Phill Price reviews the CR600W from SMK
“It’s lightweight, well balanced, recoilless, quiet and very affordable”
Isometimes think it’s a shame that CO2 rifles don’t get the credit they deserve. In many ways, they offer the advantages of a pre-charged pneumatic (PCP) rifle without the cost and hassle of a dive bottle or pump filling system. They’re recoilless and with a sound moderator fitted, almost silent in use. Okay, they’re not as powerful as top-class PCPs and ultimately probably not as accurate, but in many applications those things aren’t the most important factors in your buying decision. A CO2 rifle can be light, boast a multi-shot action and require almost no physical effort to shoot. They really do need to be considered on your shortlist of new plinking guns.
Take the sweet little SMK CR600W on test. It’s lightweight, well balanced, recoilless, quiet and very affordable. I’ve recently received a number of emails from readers who, because of age or disability, have found PCPs easier to enjoy than spring-powered guns. They simply could not cock full-power springers any more, and were fed up with dealing with a recoiling gun’s finicky nature. Hitting their target was what mattered and a recoilless gun made that happen for them. A CO2 rifle might have made that happen at a much lower cost.
What do you get from the CR600W for £180? A sleek, wooden-stocked sporter with an action that has a single-shot tray and a multi-shot magazine, all cycled by a side-mounted bolt. Power is supplied by the ubiquitous 12 gramme CO2 capsule which lives in a tubular housing running parallel below the barrel. This has a novel set-up the likes of which I’ve never seen before. To ‘gas-up’ the action you unscrew the steel end cap and tip the rifle muzzle down, after which a long plastic spacer will fall out into your hand. Next, drop a CO2 capsule ‘neck’ down into the housing and then drop the spacer in behind. Screw the end cap on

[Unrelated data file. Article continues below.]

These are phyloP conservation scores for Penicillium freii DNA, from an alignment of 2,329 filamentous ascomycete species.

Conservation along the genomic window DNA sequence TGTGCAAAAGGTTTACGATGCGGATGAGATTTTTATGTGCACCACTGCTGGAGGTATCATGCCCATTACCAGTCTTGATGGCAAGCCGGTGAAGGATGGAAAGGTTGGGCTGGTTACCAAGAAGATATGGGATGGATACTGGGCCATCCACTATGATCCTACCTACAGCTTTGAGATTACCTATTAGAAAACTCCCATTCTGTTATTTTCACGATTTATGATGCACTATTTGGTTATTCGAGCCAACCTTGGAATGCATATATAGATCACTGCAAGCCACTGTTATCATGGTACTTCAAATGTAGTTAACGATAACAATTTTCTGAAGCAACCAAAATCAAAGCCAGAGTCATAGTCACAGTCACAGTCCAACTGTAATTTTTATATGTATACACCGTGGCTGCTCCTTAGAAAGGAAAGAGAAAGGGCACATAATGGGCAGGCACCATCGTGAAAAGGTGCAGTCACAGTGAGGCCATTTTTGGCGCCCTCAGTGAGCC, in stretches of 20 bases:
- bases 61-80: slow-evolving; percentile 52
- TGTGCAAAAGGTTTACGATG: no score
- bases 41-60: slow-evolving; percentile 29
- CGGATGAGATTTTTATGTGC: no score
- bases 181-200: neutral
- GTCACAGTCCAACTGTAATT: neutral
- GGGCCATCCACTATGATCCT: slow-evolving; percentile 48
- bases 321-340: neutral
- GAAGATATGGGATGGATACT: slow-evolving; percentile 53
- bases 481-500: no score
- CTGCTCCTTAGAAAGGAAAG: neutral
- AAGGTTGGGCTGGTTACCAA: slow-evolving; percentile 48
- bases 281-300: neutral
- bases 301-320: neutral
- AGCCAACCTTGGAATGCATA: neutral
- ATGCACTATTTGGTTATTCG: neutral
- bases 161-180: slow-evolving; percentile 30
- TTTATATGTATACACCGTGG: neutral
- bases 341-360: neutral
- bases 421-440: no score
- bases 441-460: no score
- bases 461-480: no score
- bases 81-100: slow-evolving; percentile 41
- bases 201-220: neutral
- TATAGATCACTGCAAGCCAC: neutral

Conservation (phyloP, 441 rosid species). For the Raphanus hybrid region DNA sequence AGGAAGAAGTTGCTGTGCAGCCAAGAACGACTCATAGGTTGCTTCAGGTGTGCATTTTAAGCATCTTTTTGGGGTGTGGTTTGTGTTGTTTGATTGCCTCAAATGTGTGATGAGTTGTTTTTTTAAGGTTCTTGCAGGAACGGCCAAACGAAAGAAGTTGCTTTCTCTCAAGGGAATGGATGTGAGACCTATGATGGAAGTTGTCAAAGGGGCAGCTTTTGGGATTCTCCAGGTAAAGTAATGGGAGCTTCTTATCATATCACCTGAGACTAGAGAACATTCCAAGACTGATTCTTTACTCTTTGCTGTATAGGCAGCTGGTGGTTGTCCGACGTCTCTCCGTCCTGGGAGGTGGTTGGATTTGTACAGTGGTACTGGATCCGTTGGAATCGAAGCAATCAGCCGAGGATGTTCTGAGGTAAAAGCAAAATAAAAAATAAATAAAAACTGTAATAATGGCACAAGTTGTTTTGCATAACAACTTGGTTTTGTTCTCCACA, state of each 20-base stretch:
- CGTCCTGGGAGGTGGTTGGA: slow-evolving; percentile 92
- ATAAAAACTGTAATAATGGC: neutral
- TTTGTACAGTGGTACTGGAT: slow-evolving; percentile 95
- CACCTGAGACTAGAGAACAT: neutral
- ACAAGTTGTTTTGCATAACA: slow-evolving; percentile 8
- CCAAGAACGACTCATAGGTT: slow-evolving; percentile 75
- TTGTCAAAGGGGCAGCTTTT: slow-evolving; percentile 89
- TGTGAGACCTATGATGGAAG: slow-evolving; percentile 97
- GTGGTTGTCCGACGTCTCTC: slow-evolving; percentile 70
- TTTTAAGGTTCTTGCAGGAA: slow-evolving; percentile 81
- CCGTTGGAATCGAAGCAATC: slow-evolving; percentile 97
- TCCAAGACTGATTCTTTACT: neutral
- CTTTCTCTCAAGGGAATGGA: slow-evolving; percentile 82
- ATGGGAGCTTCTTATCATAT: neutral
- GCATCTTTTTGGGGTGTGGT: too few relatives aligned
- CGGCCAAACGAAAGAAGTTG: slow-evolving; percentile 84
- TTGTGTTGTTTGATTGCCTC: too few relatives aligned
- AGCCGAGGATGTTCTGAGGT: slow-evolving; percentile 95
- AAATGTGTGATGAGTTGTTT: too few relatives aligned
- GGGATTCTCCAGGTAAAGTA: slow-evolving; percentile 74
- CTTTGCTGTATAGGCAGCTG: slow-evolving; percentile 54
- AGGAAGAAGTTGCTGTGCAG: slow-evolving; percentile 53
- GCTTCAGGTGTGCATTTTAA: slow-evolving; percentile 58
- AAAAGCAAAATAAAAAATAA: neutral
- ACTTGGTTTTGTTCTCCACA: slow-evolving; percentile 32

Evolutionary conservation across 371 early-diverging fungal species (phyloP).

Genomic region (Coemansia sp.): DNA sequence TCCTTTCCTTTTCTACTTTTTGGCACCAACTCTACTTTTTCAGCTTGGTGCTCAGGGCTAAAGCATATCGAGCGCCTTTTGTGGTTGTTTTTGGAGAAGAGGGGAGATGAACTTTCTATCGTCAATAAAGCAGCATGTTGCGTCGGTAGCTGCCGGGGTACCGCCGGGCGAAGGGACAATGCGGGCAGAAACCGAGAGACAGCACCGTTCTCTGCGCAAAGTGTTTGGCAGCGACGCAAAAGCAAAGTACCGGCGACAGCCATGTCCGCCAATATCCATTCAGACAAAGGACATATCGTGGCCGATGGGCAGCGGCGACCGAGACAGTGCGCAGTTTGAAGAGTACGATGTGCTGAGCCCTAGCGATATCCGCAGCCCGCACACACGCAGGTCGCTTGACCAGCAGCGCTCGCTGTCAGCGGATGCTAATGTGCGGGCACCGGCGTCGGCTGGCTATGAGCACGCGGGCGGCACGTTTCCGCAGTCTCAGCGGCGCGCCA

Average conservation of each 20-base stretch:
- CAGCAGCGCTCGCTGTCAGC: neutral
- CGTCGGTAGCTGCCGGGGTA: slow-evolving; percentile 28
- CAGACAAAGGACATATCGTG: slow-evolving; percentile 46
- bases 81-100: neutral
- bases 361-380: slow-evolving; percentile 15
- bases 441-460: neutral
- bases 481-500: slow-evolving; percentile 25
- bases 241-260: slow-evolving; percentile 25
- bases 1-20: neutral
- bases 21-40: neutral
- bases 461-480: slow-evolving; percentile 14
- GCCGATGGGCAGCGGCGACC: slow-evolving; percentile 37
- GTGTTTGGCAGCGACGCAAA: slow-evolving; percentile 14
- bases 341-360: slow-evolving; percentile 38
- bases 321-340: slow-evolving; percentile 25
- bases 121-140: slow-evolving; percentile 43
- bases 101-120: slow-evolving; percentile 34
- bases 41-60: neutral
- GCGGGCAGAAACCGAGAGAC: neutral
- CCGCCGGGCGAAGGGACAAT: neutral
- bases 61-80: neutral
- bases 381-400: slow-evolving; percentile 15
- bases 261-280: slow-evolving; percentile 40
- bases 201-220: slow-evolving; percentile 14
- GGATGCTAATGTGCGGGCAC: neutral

“I’d have no qualms about tackling rats and feral pigeons with this smart little rifle”
firmly (read ‘as tight as hand pressure will allow’) and after checking that there is no pellet in the barrel, point the rifle in a safe direction and pull the trigger. You might be disappointed to hear nothing but the hammer fall, but don’t worry. Tighten the end cap again and repeat. You should get a satisfying blast of CO2 from the muzzle.
For shooters on the move, the plastic spacer in the gas reservoir can be replaced with two unopened 12 gramme capsules, keeping them on hand when the first one fitted runs out. This adds greatly to the shot count. I tested the CR600W with one of the pellets supplied by SMK, the Remington Thunder Sniper Light, which weighs 14.4 grains. I hoped that this would give useful velocity, which it did. Average velocity on a 10°C day was 525 fps for 8.9ft.lbs. of muzzle energy. However, when I tested the rifle for accuracy it couldn’t quite match my old standby, the RWS Superdome. This pellet has been around a very long time, and I wonder if its dimensions are well matched for Far Eastern-made barrels that I guess are made to old-fashioned dimensions. Whatever, they gave a neat ½” group at 20 yards, and many more expensive guns would be envious of that.
Nine ft.lbs. is plenty powerful enough for pest control duties around buildings, and I’d have no qualms about tackling rats and feral pigeons with this smart little rifle. The trigger’s movement was quite long and lacked a defined release point, but after a while I came to read it well enough. It’s better than most guns at this price point and nothing that would put me off hitting my target.
VERY HIGH MOUNTS!
SMK supplied one of their 3-9 x 40 scopes in very high mounts, which were necessary because of the open sights fitted. The rear sight unit sits on top of the bridge that supports the barrel from the gas reservoir. This places it exactly where the objective bell sits, forcing the use of high mounts to clear it. If this gun were mine, I’d remove the open sights and use much lower scope mounts. This would improve the handling of the rifle and give a much better connection between my face and the stock’s cheek piece. It is possible to see the open sights through the openings in the mounts, but only just, and I don’t see their use as a practical option with the scope fitted.
I think this is a great little gun, well suited to back-garden plinking, especially for lightly-built shooters who don’t want to wrestle a heavy rifle. I’d use lower mounts and add a proper silencer to make it nice and quiet so as not to annoy my neighbours. It’s great value for money and fun to shoot, to boot, so why not consider a CO2 rifle on your next purchase? I
Above: Despite the light weight the CR600W felt steady on aim.
Below: Extra-high mounts are needed to get the scope above the rear sight.
Above: A single-shot tray and a magazine are included.
Below: The plastic spacer can be replaced with extra capsules if you like.
Above: The cross bolt safety is easy to use.
Above: The muzzle weight is said to offer some noise supression.